Beta
×

Welcome to the Slashdot Beta site -- learn more here. Use the link in the footer or click here to return to the Classic version of Slashdot.

Thank you!

Before you choose to head back to the Classic look of the site, we'd appreciate it if you share your thoughts on the Beta; your feedback is what drives our ongoing development.

Beta is different and we value you taking the time to try it out. Please take a look at the changes we've made in Beta and  learn more about it. Thanks for reading, and for making the site better!

Tool Use by Humans Pushed back by 800,000 years

gpronger (1142181) writes | more than 4 years ago

Science 0

gpronger (1142181) writes "The journal Nature reports that newly discovered tool marks on bones indicates that we were using tools at minimum 800,000 years earlier than previously discovered. This places the start of tool use at 3.4 million years ago or earlier. The most likely ancestor in this time frame would be Australopithecus afarensis.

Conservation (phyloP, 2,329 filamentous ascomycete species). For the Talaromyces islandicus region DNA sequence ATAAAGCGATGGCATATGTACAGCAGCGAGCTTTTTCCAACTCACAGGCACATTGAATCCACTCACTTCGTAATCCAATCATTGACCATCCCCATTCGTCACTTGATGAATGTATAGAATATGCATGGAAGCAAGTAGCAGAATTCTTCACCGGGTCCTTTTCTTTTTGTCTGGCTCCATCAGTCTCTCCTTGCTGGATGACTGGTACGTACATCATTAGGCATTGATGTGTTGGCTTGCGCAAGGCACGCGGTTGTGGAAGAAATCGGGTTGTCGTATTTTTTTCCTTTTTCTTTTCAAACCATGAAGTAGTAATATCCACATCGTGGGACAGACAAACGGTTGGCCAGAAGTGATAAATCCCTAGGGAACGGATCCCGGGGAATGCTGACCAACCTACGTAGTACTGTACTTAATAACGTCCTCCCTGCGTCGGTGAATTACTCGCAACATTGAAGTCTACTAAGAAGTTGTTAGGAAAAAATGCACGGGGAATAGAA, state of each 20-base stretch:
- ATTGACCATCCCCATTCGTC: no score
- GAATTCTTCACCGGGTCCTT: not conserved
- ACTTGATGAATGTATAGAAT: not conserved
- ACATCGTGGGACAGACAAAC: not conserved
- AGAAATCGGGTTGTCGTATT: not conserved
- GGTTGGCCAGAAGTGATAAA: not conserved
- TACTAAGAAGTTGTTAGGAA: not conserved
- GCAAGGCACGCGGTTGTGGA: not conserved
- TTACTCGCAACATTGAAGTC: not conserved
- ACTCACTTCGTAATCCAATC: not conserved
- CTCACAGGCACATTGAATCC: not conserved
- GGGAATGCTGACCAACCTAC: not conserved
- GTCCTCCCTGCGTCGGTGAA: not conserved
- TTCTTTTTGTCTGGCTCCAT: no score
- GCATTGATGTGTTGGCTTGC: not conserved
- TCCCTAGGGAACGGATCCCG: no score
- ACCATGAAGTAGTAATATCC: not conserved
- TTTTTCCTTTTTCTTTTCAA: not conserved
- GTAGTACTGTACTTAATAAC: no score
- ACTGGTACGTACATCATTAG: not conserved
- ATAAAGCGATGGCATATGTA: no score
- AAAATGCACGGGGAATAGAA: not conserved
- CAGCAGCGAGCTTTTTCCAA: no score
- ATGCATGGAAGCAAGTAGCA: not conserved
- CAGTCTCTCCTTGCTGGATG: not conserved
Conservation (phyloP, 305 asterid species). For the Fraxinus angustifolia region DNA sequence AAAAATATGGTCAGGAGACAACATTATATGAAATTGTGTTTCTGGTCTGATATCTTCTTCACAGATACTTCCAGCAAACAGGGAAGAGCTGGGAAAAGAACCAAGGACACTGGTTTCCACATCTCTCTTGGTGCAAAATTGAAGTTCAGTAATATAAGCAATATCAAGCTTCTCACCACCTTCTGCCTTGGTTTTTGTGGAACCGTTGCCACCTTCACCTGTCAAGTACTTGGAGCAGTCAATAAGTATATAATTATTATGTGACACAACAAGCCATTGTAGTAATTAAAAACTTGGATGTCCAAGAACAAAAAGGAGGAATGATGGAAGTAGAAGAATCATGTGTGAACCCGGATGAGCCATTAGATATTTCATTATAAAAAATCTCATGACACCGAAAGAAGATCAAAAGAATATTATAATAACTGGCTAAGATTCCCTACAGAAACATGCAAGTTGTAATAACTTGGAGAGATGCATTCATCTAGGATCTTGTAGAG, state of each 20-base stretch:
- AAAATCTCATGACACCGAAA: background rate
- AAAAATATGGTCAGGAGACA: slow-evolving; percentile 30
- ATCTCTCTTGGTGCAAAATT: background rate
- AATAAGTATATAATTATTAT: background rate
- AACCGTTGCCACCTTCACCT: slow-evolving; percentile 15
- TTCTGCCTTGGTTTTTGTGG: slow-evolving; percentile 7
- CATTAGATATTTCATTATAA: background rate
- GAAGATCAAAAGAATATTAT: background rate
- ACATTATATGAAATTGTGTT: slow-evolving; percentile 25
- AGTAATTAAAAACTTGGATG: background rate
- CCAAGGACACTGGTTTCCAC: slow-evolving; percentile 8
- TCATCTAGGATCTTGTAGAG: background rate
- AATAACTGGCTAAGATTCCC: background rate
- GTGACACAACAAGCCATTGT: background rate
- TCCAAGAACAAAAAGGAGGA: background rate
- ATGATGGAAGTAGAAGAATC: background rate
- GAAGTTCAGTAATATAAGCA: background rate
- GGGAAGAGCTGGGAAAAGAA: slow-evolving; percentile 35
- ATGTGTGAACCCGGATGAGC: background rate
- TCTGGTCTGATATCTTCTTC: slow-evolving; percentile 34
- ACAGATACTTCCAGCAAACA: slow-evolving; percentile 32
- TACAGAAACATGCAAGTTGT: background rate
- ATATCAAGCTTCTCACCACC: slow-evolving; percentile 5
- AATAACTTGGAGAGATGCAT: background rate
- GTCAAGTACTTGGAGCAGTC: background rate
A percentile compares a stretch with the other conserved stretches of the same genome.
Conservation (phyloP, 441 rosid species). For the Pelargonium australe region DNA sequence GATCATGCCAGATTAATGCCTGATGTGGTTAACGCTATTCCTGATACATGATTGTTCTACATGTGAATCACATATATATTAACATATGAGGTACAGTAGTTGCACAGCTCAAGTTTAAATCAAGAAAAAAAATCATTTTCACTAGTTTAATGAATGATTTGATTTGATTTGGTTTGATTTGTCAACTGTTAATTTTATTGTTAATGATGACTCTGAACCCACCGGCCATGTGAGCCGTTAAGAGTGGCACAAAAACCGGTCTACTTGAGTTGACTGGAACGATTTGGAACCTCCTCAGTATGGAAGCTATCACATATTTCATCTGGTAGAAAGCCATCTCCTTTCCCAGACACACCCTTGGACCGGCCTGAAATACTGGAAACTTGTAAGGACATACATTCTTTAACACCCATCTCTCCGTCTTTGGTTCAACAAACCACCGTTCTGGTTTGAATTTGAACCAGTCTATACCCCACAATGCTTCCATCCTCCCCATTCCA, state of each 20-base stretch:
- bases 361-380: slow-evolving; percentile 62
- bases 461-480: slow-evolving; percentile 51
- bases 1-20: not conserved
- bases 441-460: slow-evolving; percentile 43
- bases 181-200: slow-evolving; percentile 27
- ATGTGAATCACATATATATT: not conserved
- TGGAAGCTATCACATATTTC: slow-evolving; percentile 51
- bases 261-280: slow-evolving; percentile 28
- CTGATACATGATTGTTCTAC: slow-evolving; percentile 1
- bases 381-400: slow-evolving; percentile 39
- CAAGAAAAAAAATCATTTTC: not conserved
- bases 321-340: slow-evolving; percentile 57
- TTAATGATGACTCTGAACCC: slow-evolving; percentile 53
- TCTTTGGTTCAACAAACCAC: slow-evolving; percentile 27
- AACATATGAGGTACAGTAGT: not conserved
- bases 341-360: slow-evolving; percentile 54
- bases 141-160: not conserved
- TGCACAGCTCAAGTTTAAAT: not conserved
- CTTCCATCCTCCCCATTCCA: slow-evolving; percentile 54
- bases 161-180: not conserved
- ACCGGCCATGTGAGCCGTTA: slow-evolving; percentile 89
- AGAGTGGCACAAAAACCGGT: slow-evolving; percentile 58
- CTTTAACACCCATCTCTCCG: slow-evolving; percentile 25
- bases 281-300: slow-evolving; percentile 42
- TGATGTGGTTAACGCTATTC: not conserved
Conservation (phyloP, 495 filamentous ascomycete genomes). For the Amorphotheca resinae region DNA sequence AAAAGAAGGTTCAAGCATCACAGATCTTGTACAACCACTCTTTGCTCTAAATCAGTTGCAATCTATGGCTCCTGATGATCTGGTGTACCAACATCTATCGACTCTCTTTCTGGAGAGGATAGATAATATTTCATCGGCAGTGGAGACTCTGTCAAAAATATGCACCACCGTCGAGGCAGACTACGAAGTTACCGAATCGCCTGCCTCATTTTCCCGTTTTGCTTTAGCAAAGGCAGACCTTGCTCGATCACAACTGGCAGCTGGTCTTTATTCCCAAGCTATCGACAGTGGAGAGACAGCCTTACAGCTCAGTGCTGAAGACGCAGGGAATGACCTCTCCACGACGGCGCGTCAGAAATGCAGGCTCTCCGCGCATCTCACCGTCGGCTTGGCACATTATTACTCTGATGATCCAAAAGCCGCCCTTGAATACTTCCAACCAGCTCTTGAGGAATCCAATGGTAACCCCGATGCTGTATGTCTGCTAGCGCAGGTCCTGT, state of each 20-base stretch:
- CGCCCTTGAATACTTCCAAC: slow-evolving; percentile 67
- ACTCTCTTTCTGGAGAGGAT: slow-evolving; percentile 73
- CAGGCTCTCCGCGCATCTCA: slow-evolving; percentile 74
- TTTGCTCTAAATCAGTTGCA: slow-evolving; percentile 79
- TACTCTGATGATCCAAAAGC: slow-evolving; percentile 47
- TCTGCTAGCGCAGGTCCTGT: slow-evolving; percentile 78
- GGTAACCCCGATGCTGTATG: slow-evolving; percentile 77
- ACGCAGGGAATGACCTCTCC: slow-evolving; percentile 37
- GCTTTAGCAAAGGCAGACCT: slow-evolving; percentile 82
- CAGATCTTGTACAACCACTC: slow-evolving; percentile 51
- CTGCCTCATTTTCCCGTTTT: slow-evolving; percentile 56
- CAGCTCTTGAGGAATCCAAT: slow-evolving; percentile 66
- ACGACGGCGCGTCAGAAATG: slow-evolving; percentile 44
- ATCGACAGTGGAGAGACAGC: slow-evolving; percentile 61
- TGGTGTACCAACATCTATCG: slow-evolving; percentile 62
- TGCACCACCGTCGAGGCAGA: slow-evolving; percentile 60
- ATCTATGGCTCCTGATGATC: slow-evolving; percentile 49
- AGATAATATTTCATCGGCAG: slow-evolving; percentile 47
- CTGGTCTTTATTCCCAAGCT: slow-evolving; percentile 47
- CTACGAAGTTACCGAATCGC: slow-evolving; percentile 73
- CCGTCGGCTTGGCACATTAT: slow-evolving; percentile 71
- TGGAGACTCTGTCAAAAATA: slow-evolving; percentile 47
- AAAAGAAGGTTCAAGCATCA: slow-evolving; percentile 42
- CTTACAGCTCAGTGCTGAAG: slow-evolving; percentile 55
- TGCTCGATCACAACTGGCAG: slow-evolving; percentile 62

The researchers, led by palaeoanthropologist Zeresenay Alemseged of the California Academy of Science, San Francisco,and Shannon McPherron, (an archaeologist at the Max Planck Institute for Evolutionary Anthropology in Leipzig, Germany) state that cut marks on the bones of an impala-sized creature and another closer in size to a buffalo, indicate butchering of the animals by our distant ancestors. However, they do not believe that they were in fact hunters, more likely scavenging the remains left behind by large predators."

Link to Original Source

cancel ×

0 comments

Sorry! There are no comments related to the filter you selected.

Check for New Comments
Slashdot Login

Need an Account?

Forgot your password?